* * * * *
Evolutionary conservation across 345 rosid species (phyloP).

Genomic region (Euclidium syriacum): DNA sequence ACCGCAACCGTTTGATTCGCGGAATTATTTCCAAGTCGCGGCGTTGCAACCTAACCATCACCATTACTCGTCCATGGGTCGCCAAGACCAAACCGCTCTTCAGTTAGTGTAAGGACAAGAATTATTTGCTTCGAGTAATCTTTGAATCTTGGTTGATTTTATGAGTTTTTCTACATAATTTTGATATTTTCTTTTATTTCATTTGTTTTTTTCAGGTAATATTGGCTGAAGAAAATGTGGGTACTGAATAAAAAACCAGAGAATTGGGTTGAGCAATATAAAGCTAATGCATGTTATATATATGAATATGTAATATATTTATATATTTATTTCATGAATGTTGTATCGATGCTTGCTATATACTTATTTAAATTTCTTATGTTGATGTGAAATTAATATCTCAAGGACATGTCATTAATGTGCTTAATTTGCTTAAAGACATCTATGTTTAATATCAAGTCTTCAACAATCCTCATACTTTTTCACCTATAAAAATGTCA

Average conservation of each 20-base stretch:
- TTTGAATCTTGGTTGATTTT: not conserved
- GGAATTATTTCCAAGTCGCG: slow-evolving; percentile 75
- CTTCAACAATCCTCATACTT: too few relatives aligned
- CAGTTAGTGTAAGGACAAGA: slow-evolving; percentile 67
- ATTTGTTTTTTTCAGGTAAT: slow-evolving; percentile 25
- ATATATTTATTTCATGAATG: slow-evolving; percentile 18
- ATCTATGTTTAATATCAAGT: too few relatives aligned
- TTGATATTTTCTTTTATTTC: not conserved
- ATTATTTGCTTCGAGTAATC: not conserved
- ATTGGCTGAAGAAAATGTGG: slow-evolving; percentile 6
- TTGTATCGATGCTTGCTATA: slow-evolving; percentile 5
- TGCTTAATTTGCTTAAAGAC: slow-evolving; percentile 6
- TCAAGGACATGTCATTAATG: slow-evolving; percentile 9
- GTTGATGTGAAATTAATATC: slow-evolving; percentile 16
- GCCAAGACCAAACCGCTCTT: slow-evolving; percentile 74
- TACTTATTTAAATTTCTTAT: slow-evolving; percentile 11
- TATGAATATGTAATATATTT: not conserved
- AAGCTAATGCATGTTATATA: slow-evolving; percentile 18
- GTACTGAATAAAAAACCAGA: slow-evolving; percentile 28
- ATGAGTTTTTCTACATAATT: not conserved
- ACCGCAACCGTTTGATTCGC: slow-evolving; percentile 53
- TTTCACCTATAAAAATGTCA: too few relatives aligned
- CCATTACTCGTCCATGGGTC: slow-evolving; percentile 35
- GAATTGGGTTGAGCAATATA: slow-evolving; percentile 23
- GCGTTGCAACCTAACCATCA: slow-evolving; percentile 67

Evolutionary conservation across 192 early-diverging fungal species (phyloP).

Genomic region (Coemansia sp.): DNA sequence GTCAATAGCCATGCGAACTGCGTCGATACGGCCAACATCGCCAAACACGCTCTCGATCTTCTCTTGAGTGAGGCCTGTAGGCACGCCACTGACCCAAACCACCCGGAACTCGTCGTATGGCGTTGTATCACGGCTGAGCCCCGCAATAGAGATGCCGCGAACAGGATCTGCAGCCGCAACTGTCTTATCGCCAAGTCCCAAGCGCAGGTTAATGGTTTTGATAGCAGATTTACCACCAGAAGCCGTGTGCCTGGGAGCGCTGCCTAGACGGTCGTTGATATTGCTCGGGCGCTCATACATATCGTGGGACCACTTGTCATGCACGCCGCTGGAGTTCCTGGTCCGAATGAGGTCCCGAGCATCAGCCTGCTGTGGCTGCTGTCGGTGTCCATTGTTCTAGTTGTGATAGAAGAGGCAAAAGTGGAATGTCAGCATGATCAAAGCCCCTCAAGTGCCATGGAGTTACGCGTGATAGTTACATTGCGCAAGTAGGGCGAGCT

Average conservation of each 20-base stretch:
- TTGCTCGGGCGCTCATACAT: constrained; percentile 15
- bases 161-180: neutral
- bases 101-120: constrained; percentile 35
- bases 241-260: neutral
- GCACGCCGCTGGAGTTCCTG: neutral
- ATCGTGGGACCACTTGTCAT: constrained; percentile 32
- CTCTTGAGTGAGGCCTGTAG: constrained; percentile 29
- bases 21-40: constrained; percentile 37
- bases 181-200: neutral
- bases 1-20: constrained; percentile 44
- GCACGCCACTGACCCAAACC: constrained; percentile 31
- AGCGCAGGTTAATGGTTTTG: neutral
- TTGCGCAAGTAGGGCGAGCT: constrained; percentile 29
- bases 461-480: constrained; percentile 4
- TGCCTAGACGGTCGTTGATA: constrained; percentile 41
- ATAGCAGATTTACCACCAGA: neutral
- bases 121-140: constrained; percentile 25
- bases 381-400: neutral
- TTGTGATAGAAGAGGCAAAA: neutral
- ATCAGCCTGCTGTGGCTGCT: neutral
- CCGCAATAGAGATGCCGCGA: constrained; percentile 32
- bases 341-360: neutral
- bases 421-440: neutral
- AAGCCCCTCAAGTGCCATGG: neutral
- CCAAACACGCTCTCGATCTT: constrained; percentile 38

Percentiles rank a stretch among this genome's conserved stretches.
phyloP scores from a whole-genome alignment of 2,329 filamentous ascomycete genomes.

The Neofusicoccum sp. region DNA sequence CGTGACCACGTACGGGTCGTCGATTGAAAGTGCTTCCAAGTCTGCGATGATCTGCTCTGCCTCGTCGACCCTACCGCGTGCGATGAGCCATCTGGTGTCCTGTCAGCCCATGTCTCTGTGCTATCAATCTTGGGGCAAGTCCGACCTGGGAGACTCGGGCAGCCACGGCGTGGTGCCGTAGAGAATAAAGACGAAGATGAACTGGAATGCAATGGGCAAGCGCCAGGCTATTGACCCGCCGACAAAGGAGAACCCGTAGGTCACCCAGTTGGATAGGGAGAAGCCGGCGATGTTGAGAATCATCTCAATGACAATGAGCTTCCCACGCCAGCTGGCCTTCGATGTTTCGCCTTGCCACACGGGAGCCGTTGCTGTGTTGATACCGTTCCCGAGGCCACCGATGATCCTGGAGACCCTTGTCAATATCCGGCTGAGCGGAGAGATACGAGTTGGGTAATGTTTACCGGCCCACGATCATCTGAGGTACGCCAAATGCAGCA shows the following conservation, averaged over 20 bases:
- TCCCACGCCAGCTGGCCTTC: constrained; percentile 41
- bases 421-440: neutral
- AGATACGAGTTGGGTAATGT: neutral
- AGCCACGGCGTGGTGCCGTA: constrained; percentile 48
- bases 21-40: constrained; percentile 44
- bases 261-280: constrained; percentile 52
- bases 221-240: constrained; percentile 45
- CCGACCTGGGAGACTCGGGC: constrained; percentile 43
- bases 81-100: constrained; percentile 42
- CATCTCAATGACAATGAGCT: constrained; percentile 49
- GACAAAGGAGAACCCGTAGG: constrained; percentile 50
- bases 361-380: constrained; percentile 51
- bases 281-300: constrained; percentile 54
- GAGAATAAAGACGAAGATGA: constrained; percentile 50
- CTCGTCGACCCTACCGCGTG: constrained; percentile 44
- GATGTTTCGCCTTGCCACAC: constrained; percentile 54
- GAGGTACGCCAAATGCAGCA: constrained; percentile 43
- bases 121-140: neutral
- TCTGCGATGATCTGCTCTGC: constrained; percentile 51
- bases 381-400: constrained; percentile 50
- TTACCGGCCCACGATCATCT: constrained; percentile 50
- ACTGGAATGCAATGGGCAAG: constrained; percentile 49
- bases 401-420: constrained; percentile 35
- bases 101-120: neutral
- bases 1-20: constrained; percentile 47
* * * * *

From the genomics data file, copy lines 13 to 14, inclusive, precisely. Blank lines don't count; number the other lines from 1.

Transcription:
- ATTGGCTGAAGAAAATGTGG: slow-evolving; percentile 6
- TTGTATCGATGCTTGCTATA: slow-evolving; percentile 5